As an aware consumer imploring farmers to "put away that DDT now," Joni Mitchell sang, "give me spots on the apples, but leave me the birds and the bees…please."
Once upon a time, when I was an activist and small organic farmer, organic standards were a self-imposed system of rules developed primarily by organic farmers, those who had to work with them on the ground. Consumer expectations have always figured into organic standards, but there was a general understanding that consumer perceptions of what is "pure and natural" do not always fit the reality of organic farming, let alone food processing. Organic standards were not just about marketing products, either. We thought that consumers might well be ignorant about farming and food production, but they could learn—it was more important to support farmers who did the right thing than to pander to consumer fears. Just as the immortal Ms. Mitchell learned to ignore those spots on the apples.
Today, no one seems bothered by the assertion that consumer expectations, even those grounded in ignorance, are all that matters. Add to that the argument that consumers cannot understand and could care less about the nuances of organic methods, and only want to be assured that organic products meet the toughest possible standards. What it often adds up to is unparalleled hypocrisy, and betrayal of the early vision of organic in the name of an ideological anti-corporate agenda that actually works against the interests of both small farmers and "ordinary" consumers (not Joni Mitchell–think Joe the Plumber who shops at WalMart).
The gist of the problem is this: The activists have had it wrong all along. They believe without question that the only way to fend off the takeover of organic by global corporate evildoers is to keep up the pressure to make the standards as tight, strict, rigorous and undiluted as possible, and use consumer perceptions as their rationale. They mistakenly believe that regulation of the organic label is comparable to regulations that prohibit misdeeds by corporate polluters. Not true.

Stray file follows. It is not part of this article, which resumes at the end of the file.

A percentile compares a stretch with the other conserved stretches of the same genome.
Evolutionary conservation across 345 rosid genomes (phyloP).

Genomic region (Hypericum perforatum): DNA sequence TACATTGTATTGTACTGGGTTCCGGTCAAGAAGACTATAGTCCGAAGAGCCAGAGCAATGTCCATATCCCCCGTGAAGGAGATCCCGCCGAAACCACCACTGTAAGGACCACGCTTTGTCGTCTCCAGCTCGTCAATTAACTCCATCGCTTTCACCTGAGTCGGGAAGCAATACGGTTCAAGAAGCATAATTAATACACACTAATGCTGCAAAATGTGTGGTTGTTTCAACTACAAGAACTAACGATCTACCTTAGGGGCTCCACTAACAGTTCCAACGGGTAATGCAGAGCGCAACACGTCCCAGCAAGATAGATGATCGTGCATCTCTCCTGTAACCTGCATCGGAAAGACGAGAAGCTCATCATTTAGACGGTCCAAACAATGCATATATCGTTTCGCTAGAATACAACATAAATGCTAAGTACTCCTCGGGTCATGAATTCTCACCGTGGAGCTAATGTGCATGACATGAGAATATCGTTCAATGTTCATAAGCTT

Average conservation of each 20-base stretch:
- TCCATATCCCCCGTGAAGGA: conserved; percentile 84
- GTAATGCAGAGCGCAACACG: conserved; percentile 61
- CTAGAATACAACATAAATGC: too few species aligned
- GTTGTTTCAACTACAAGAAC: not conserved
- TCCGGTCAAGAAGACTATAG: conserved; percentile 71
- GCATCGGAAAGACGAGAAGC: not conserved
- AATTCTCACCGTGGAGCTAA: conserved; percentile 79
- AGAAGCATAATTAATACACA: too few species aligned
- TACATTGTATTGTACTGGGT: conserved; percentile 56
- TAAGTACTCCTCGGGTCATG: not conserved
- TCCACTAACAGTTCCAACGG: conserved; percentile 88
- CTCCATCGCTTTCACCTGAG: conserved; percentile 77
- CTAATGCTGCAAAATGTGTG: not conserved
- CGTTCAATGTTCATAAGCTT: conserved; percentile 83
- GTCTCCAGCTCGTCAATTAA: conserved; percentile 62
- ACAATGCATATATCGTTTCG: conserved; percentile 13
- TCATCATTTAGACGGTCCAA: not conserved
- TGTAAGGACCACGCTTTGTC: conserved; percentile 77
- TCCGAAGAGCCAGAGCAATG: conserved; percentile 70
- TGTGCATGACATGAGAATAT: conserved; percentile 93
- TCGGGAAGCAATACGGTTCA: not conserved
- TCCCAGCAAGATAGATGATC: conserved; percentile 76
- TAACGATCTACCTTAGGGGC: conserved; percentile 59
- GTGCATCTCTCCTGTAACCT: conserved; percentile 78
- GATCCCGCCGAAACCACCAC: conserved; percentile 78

The difference is one that very few outside of government and some rarified academic fields seem to get, but which immediately makes sense to most people – even ignorant consumers – when it is explained. The short explanation is that, unlike a traditional environmental or consumer protection regulation that keeps giant corporations from threatening the health of consumers and the environment, the NOP is a marketing program that establishes minimum requirements for those wishing to enter the organic market.
In marketing programs, tightening the standards is a strategy commonly used to benefit established players and limit competition by potential new entrants. It has nothing to do with protecting consumer interests, and works against consumers by maintaining high prices and limited supply for products that may not be demonstrably superior (e.g., spotless apples drenched in pesticides). It also has nothing to do with protecting the environment, and may even harm it, as may be seen in some of the provisions in the new proposed rule on access to pasture, discussed below. In fact, tightening the rules creates more obstacles for small players to enter the market than for large players, who are accustomed to meeting bureaucratic requirements and have paid compliance staffs. They actually prefer to have tighter standards, to protect the substantial investment needed to get in.
Unfortunately, the activists have more power than they realize. Everyone connected with the organic industry–from the NOP administration to the companies, large and small, who are trying to make a buck and save the world at the same time (never mind if the two may be mutually contradictory—that's another discussion)—live in fear of being publicly accused of trying to "weaken" the standards.